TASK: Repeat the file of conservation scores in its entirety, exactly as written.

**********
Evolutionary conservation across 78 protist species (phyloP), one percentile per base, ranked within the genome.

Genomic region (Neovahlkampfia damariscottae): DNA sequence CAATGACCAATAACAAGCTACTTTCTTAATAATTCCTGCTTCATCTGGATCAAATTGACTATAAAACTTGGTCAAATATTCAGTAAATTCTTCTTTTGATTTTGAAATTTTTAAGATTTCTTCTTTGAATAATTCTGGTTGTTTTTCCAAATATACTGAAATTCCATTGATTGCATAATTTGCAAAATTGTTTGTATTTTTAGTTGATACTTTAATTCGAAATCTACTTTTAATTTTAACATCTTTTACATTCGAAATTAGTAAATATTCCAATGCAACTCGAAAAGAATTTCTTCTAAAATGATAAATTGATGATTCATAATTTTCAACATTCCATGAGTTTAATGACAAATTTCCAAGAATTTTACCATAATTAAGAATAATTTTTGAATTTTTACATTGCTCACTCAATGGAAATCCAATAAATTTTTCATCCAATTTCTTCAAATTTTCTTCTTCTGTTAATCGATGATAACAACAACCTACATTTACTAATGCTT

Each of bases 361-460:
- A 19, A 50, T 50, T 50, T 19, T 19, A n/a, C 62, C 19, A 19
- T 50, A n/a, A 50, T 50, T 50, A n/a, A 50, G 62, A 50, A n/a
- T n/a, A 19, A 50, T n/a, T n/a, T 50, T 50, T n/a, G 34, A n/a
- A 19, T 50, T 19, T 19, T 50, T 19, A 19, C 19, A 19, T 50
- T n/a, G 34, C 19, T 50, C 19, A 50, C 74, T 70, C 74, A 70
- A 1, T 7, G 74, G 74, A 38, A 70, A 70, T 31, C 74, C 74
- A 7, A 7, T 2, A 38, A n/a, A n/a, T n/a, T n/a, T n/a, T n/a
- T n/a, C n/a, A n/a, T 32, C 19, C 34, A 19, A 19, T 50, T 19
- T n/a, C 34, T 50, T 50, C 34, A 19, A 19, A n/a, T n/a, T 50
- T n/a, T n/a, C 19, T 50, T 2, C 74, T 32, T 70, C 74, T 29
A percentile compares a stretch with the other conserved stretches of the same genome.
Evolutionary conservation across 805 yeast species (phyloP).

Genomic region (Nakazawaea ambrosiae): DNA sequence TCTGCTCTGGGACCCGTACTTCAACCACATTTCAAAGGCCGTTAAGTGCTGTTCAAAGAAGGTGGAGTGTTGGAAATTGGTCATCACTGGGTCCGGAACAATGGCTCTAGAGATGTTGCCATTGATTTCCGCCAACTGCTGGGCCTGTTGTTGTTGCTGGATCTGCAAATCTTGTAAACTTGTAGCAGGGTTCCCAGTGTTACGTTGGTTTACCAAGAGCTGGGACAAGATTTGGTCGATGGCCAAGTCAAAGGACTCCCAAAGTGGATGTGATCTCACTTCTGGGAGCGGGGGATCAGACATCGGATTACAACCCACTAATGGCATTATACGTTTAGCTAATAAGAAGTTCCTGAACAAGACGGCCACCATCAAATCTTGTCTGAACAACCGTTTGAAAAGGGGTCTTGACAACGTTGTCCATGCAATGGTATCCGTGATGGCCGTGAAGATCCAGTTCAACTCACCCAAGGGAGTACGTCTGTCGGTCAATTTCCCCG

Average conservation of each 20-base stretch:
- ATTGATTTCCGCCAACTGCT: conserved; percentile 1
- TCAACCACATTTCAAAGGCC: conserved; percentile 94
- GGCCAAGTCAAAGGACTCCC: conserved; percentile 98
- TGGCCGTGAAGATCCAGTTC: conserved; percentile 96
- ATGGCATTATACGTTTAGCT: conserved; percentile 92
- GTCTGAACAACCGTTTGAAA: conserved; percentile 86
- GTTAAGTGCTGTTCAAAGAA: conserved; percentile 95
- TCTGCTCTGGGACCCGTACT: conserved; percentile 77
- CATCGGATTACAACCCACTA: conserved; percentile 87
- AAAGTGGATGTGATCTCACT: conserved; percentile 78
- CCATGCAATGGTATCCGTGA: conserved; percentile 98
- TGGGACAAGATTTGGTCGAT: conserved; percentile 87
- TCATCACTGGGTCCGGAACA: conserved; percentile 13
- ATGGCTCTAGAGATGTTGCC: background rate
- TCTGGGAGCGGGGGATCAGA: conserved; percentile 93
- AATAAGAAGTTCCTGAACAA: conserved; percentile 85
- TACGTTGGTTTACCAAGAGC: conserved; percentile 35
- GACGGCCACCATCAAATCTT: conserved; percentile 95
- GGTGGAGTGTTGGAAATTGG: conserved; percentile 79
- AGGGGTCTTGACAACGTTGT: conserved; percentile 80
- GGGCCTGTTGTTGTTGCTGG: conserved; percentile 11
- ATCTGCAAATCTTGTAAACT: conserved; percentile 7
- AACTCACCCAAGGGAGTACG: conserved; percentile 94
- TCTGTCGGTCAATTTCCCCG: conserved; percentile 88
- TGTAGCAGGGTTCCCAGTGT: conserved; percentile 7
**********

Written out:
Evolutionary conservation across 78 protist species (phyloP), one percentile per base, ranked within the genome.

Genomic region (Neovahlkampfia damariscottae): DNA sequence CAATGACCAATAACAAGCTACTTTCTTAATAATTCCTGCTTCATCTGGATCAAATTGACTATAAAACTTGGTCAAATATTCAGTAAATTCTTCTTTTGATTTTGAAATTTTTAAGATTTCTTCTTTGAATAATTCTGGTTGTTTTTCCAAATATACTGAAATTCCATTGATTGCATAATTTGCAAAATTGTTTGTATTTTTAGTTGATACTTTAATTCGAAATCTACTTTTAATTTTAACATCTTTTACATTCGAAATTAGTAAATATTCCAATGCAACTCGAAAAGAATTTCTTCTAAAATGATAAATTGATGATTCATAATTTTCAACATTCCATGAGTTTAATGACAAATTTCCAAGAATTTTACCATAATTAAGAATAATTTTTGAATTTTTACATTGCTCACTCAATGGAAATCCAATAAATTTTTCATCCAATTTCTTCAAATTTTCTTCTTCTGTTAATCGATGATAACAACAACCTACATTTACTAATGCTT

Each of bases 361-460:
- A 19, A 50, T 50, T 50, T 19, T 19, A n/a, C 62, C 19, A 19
- T 50, A n/a, A 50, T 50, T 50, A n/a, A 50, G 62, A 50, A n/a
- T n/a, A 19, A 50, T n/a, T n/a, T 50, T 50, T n/a, G 34, A n/a
- A 19, T 50, T 19, T 19, T 50, T 19, A 19, C 19, A 19, T 50
- T n/a, G 34, C 19, T 50, C 19, A 50, C 74, T 70, C 74, A 70
- A 1, T 7, G 74, G 74, A 38, A 70, A 70, T 31, C 74, C 74
- A 7, A 7, T 2, A 38, A n/a, A n/a, T n/a, T n/a, T n/a, T n/a
- T n/a, C n/a, A n/a, T 32, C 19, C 34, A 19, A 19, T 50, T 19
- T n/a, C 34, T 50, T 50, C 34, A 19, A 19, A n/a, T n/a, T 50
- T n/a, T n/a, C 19, T 50, T 2, C 74, T 32, T 70, C 74, T 29
A percentile compares a stretch with the other conserved stretches of the same genome.
Evolutionary conservation across 805 yeast species (phyloP).

Genomic region (Nakazawaea ambrosiae): DNA sequence TCTGCTCTGGGACCCGTACTTCAACCACATTTCAAAGGCCGTTAAGTGCTGTTCAAAGAAGGTGGAGTGTTGGAAATTGGTCATCACTGGGTCCGGAACAATGGCTCTAGAGATGTTGCCATTGATTTCCGCCAACTGCTGGGCCTGTTGTTGTTGCTGGATCTGCAAATCTTGTAAACTTGTAGCAGGGTTCCCAGTGTTACGTTGGTTTACCAAGAGCTGGGACAAGATTTGGTCGATGGCCAAGTCAAAGGACTCCCAAAGTGGATGTGATCTCACTTCTGGGAGCGGGGGATCAGACATCGGATTACAACCCACTAATGGCATTATACGTTTAGCTAATAAGAAGTTCCTGAACAAGACGGCCACCATCAAATCTTGTCTGAACAACCGTTTGAAAAGGGGTCTTGACAACGTTGTCCATGCAATGGTATCCGTGATGGCCGTGAAGATCCAGTTCAACTCACCCAAGGGAGTACGTCTGTCGGTCAATTTCCCCG

Average conservation of each 20-base stretch:
- ATTGATTTCCGCCAACTGCT: conserved; percentile 1
- TCAACCACATTTCAAAGGCC: conserved; percentile 94
- GGCCAAGTCAAAGGACTCCC: conserved; percentile 98
- TGGCCGTGAAGATCCAGTTC: conserved; percentile 96
- ATGGCATTATACGTTTAGCT: conserved; percentile 92
- GTCTGAACAACCGTTTGAAA: conserved; percentile 86
- GTTAAGTGCTGTTCAAAGAA: conserved; percentile 95
- TCTGCTCTGGGACCCGTACT: conserved; percentile 77
- CATCGGATTACAACCCACTA: conserved; percentile 87
- AAAGTGGATGTGATCTCACT: conserved; percentile 78
- CCATGCAATGGTATCCGTGA: conserved; percentile 98
- TGGGACAAGATTTGGTCGAT: conserved; percentile 87
- TCATCACTGGGTCCGGAACA: conserved; percentile 13
- ATGGCTCTAGAGATGTTGCC: background rate
- TCTGGGAGCGGGGGATCAGA: conserved; percentile 93
- AATAAGAAGTTCCTGAACAA: conserved; percentile 85
- TACGTTGGTTTACCAAGAGC: conserved; percentile 35
- GACGGCCACCATCAAATCTT: conserved; percentile 95
- GGTGGAGTGTTGGAAATTGG: conserved; percentile 79
- AGGGGTCTTGACAACGTTGT: conserved; percentile 80
- GGGCCTGTTGTTGTTGCTGG: conserved; percentile 11
- ATCTGCAAATCTTGTAAACT: conserved; percentile 7
- AACTCACCCAAGGGAGTACG: conserved; percentile 94
- TCTGTCGGTCAATTTCCCCG: conserved; percentile 88
- TGTAGCAGGGTTCCCAGTGT: conserved; percentile 7